Does a dehumidifier get rid of mould? Experts reveal what impact it can have on mould

Dehumidifiers remove excess moisture from your house, but can they get rid of mould completely?

Meaco dehumidifier sitting in hallway
(Image credit: Russell Hobbs)

It’s important to tackle mould as soon as you spot it to prevent damage to your home or your health, but does a dehumidifier get rid of mould? 

At Ideal Home, we’ve tried and tested the best dehumidifiers on the market, and it’s safe to say that it’s become our must-have home appliance. But with colder and wetter months on the horizon, we can’t help but wonder whether a dehumidifier is the key to getting rid of damp and keeping our homes mould-free.

In order to understand more about the moisture in our homes, we asked the experts for their professional take on the matter. And we have some good news… and some bad news. 

Does a dehumidifier get rid of mould?

According to the Managing Director of Meaco, Chris Michael, unfortunately, a dehumidifier can't get rid of mould.

‘A dehumidifier is a preventive measure,’ he says. To get rid of mould once and for all, you need to, ‘Solve the excess moisture problem that’s enabling the conditions for mould to form. This could be water ingress from a leaky pipe, loose roof tiles, poor ventilation, rising damp, drying washing indoors etc.’

Yes, if you have a bad mould problem, you first need to understand why you have mould. It could be that you simply have poor ventilation or insulation in your house, but it’s best to rule out any major leaks or structural damage before trying to treat it. 

The Meaco Arete One dehumidifier in a hallway with blue walls and wooden shelves

(Image credit: Meaco)

It’s not all doom and gloom, though. Chris explained that while dehumidifiers can’t get rid of mould, they can stop mould from getting worse or developing in the first place. He adds, ‘Investing in a dehumidifier can remove water from the air directly, leading to a reduction in condensation and less opportunity for mould spores to form.’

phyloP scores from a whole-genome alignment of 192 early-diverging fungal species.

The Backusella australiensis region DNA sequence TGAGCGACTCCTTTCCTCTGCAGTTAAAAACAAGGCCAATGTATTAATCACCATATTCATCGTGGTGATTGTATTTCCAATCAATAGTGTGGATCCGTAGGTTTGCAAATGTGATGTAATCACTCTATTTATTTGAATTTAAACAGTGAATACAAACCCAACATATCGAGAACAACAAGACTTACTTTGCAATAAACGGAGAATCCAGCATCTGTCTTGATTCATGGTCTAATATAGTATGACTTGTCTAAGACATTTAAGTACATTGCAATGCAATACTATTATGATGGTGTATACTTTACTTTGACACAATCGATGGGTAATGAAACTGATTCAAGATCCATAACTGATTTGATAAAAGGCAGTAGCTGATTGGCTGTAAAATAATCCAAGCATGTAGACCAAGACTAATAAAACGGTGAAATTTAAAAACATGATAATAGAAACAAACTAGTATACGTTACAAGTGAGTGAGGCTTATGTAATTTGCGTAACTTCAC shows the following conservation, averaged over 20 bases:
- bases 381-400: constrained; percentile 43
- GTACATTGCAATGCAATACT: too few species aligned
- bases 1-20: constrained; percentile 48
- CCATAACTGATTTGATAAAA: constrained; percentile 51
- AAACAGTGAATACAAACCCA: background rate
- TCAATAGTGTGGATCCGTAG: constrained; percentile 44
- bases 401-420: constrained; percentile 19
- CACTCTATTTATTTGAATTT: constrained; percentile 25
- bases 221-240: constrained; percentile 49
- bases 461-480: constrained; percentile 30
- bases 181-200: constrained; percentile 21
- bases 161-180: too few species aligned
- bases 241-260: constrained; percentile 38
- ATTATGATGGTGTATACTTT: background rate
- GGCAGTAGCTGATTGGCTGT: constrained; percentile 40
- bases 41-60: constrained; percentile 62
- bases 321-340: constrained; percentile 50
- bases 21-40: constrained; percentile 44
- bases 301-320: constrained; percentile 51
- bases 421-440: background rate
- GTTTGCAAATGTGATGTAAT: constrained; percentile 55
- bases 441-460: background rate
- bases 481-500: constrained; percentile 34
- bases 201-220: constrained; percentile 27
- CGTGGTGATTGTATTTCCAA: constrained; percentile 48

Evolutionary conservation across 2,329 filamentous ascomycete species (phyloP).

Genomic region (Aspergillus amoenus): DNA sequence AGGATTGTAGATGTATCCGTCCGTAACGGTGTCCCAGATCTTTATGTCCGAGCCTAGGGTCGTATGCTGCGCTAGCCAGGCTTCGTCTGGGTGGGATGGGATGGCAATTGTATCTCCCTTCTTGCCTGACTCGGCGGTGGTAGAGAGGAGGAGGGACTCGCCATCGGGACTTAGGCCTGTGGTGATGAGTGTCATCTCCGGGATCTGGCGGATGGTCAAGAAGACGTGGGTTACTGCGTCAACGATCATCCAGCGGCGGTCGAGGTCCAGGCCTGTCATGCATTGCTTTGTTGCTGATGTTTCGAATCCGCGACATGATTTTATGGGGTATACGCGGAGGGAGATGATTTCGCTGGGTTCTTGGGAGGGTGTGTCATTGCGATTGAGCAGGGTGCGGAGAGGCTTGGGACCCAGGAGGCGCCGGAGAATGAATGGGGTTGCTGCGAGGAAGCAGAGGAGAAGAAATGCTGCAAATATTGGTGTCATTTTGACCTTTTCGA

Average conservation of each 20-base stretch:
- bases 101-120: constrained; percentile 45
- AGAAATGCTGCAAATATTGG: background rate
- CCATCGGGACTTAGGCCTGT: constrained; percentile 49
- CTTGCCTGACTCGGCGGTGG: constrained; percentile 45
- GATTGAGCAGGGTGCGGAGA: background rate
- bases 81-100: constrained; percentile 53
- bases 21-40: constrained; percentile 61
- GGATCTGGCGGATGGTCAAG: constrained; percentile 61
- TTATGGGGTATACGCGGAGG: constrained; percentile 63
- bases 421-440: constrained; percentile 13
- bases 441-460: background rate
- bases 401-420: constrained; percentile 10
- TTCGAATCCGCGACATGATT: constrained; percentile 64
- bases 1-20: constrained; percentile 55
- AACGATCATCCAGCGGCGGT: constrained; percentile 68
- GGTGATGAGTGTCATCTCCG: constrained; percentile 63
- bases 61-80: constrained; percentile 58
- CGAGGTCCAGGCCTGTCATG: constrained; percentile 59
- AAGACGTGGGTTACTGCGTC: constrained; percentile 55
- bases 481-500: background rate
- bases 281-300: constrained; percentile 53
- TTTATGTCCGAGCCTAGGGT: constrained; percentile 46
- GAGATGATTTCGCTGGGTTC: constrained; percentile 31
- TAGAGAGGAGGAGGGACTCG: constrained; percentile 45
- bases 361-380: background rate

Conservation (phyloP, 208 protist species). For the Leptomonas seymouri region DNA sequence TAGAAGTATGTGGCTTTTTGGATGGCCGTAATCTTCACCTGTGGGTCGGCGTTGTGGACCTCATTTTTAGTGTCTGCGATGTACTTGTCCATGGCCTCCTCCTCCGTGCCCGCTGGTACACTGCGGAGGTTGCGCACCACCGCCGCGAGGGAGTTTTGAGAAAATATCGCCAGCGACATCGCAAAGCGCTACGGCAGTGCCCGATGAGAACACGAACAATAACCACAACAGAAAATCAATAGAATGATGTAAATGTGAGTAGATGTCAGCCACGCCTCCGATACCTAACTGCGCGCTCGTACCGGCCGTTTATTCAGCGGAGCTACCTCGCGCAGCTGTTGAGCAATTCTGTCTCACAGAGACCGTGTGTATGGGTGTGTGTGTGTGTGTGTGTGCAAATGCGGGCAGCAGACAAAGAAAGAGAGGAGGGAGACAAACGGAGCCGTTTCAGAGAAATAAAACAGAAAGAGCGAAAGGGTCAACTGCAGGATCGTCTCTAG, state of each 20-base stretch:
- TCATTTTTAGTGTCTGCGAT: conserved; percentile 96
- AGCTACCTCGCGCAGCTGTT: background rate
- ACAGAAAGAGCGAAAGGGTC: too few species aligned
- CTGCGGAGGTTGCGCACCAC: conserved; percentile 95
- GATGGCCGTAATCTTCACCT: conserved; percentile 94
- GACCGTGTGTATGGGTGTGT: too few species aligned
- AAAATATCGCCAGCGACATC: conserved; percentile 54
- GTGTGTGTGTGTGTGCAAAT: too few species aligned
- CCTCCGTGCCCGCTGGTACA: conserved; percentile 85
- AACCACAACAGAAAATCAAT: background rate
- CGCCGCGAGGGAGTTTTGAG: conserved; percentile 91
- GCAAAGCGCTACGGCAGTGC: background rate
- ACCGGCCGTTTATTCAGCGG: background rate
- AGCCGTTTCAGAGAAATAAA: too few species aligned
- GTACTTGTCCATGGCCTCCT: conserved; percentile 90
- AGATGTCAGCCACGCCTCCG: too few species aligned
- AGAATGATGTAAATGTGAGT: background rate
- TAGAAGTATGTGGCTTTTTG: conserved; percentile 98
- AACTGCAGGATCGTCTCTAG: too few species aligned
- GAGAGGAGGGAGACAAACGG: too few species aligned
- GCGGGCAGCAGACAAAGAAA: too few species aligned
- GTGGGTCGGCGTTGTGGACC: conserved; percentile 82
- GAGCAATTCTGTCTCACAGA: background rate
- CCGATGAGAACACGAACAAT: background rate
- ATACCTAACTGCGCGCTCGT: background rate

Marc Duckworth, Product Manager for Russell Hobbs at Product Care Group, agrees with Chris. ‘Mould thrives from moisture and tends to grow in environments with high humidity levels, so using a dehumidifier frequently will help you create conditions that are less conducive to mould growth - by reducing the humidity and moisture in a room.’

Chris Michael headshot
Chris Michael

Chris has been advising on humidity solutions and dehumidifiers since 1991 and is well known within the dehumidifier industry across the world as a lead on innovation and sustainability. Since the mid-90s Chris has been a guest speaker at numerous conferences to teach museum conservators how to measure relative humidity. With a wealth of experience in the industry, Chris is committed to helping provide low-energy and low-noise solutions appliances that improve the lives of customers.

How to use a dehumidifier to prevent mould

Dehumidifiers work by pulling in excess moisture and reducing the humidity in a room, which means they can dry out a room prone to mould. To ensure it works to the best of its ability, though, there are some things you can do: 

Place in humid rooms: Every room in your house will have a different humidity, with rooms such as the bedroom, kitchen, and bathroom having especially high humidity. This will often be noticeable by condensation on the windows and maybe even damp patches on the wall, but there are ways to check the humidity in your house. If you want to prevent mould as much as possible, place dehumidifiers in rooms with higher humidity - and stick to the rules of how humid a room should be to stop mould from growing.

Use when drying washing: When it’s not possible to dry washing outside, there’s often no other option but to dry your washing inside. However, experts warn against this. Drying washing inside adds even more moisture to what may already be a very humid room, which can cause mould and dampness. While a heated drying rack can dry clothes quickly, a dehumidifier can also help to remove this excess water from the air and prevent future mould.